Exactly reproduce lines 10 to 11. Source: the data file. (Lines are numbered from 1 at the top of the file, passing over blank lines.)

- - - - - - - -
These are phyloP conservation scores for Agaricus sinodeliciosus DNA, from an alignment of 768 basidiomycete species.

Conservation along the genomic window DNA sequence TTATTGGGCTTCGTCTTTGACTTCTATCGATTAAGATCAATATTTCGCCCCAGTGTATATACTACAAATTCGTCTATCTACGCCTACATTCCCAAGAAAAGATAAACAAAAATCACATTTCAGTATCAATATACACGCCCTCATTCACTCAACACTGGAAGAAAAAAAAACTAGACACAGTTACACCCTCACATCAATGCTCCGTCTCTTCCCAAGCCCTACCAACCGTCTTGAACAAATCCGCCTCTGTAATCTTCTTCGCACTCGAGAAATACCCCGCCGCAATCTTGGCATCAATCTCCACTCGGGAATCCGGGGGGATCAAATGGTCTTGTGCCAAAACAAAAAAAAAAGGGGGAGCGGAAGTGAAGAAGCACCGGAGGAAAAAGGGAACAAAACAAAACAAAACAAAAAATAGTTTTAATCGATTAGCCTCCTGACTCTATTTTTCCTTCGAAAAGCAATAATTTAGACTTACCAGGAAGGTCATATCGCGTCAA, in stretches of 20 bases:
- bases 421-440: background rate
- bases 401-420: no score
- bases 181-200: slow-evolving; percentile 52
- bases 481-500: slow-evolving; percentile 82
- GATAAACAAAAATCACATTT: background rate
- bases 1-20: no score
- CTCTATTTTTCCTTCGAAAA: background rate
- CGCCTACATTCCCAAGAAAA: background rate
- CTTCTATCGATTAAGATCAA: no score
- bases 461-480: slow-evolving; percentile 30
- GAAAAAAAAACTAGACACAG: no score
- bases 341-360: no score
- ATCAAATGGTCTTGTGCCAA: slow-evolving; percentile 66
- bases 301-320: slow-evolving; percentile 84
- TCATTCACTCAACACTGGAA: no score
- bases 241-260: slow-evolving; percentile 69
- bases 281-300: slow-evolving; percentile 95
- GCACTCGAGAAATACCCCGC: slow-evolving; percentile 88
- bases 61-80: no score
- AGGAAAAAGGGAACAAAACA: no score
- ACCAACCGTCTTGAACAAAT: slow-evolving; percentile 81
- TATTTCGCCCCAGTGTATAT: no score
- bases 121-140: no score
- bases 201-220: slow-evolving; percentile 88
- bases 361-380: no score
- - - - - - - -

- CGCCTACATTCCCAAGAAAA: background rate
- CTTCTATCGATTAAGATCAA: no score